• example of impersonal passive voice:  
    • "It is believed that capital punishment has little effect on reducing criminality." 



 Tackle Vocabulary

This is the hardest Band Descriptor category to improve in a short while. If you happen to have fantastic photographic memory, then by all means gobble up lists of words. If you're not the type to study column after column of lexemes, then reading as much as possible and noting down 20-30 C2-level words should do the trick. 

Now "What are C2-level words?" you might ask. That's another unfortunate obstacle for someone who wants to take the IELTS without guidance from an expert, but not one which can't be bypassed to a certain extent.

The solution is found in the types of reading texts you decide to use as part of your preparation. If you read texts aimed at sixth graders, chances are you won't find complex words. However, articles from good journals or newspapers are bound to contain the words needed to get at least a 7.0 or 7.5 in IELTS.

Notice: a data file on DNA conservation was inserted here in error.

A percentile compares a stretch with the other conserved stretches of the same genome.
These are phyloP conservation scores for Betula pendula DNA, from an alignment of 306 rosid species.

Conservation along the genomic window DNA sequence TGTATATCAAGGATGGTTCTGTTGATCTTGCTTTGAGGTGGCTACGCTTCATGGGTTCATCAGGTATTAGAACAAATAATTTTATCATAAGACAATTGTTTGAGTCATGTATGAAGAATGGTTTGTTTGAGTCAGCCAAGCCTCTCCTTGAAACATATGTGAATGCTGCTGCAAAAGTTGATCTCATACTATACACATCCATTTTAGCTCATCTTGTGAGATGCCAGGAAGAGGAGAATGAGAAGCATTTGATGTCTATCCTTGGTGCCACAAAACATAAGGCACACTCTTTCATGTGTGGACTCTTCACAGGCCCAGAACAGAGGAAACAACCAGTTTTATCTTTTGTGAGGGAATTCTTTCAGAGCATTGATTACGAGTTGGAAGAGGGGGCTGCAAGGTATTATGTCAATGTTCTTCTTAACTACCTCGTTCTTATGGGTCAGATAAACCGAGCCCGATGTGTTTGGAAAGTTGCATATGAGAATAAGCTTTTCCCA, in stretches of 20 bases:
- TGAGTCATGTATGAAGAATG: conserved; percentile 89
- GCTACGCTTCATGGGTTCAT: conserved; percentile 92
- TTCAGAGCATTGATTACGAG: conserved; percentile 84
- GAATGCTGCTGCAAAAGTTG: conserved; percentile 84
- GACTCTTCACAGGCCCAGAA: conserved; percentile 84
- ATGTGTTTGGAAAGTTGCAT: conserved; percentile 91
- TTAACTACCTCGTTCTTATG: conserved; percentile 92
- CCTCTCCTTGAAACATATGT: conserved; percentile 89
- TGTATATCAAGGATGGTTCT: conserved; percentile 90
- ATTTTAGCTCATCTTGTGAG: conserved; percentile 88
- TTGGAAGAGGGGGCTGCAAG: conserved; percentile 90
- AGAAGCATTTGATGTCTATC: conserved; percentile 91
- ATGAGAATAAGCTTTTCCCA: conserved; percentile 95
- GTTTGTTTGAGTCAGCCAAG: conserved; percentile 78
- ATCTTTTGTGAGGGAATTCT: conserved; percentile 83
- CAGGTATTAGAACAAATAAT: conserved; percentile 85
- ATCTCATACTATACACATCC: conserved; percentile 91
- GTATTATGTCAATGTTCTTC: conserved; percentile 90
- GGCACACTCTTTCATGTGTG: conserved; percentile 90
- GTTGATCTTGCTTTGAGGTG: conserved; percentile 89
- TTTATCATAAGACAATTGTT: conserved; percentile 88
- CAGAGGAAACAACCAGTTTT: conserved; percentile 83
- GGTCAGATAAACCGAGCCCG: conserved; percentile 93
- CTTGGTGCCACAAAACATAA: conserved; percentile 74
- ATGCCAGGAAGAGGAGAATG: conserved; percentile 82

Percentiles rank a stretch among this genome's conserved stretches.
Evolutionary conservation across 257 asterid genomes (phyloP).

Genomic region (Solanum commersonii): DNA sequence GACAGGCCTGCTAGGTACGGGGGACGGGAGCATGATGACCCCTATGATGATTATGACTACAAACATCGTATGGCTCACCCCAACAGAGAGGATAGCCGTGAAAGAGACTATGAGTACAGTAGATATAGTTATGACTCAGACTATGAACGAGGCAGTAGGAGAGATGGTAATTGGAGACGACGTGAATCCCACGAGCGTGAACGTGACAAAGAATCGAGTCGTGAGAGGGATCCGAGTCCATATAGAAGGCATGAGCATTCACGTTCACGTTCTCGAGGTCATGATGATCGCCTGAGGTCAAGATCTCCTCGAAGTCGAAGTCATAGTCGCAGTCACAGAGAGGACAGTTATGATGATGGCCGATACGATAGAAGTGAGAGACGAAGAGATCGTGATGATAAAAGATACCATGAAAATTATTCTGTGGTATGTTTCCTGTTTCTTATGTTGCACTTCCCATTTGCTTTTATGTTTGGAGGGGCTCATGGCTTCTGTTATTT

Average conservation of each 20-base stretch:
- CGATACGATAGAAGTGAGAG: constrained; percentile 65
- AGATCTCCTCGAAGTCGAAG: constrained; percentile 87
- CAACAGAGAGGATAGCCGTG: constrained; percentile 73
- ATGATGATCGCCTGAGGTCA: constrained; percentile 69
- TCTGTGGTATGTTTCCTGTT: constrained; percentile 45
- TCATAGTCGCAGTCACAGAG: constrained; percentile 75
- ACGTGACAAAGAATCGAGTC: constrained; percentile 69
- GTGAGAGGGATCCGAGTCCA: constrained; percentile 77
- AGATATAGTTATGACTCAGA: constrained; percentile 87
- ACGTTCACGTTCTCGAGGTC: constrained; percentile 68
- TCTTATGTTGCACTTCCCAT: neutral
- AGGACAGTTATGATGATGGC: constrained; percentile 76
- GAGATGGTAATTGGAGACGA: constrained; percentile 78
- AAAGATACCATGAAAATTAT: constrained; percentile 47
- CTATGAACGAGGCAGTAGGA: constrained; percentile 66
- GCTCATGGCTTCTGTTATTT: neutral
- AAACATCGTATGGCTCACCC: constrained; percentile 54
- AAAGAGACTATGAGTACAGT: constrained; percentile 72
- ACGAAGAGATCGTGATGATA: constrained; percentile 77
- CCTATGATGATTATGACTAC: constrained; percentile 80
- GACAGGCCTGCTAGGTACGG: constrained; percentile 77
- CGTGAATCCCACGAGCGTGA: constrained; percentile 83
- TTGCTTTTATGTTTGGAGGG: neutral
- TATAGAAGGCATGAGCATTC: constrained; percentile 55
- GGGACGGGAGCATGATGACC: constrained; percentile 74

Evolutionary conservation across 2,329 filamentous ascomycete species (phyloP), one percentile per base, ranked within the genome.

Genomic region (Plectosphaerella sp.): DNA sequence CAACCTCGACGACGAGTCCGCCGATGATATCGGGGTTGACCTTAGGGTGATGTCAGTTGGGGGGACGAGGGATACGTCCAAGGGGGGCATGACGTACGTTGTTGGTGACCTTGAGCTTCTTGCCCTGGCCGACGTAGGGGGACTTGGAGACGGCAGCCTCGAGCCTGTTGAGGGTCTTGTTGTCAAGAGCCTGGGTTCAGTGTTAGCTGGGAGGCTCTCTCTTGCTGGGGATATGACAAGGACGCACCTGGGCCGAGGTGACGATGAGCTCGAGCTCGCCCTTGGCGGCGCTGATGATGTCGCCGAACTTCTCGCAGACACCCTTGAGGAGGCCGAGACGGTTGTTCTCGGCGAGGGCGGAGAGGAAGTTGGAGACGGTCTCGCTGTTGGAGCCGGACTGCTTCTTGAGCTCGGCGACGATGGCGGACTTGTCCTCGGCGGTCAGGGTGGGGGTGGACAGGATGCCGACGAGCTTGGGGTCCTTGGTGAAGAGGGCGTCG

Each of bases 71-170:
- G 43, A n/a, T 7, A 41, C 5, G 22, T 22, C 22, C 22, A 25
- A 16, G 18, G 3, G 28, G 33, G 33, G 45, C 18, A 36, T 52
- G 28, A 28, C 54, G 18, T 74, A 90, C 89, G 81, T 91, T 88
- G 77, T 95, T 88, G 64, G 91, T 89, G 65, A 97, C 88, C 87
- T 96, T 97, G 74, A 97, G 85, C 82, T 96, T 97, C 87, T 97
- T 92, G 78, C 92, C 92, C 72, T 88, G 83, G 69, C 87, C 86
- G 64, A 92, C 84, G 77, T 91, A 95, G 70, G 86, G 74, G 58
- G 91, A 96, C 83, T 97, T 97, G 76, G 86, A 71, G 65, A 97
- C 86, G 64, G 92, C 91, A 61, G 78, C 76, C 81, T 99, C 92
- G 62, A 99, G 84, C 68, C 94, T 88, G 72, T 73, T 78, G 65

Find good online newspapers (I've posted a list of news agencies under the section entitled Get General Information about the Issues on the Agenda in my blog post MUN Resources - Where Do I Start?) or do as many of the texts from the Reading sections of self-study IELTS Practice Tests books. As you read, note down those 20-30 words mentioned earlier and start incorporating some of them into your writing. Systematic use will help you remember them as your exam date draws near.


Tackle the Question

Many students who don't write often, won't know what to expect on the day of the exam or might not have a clue as to how to address the question in the rubric.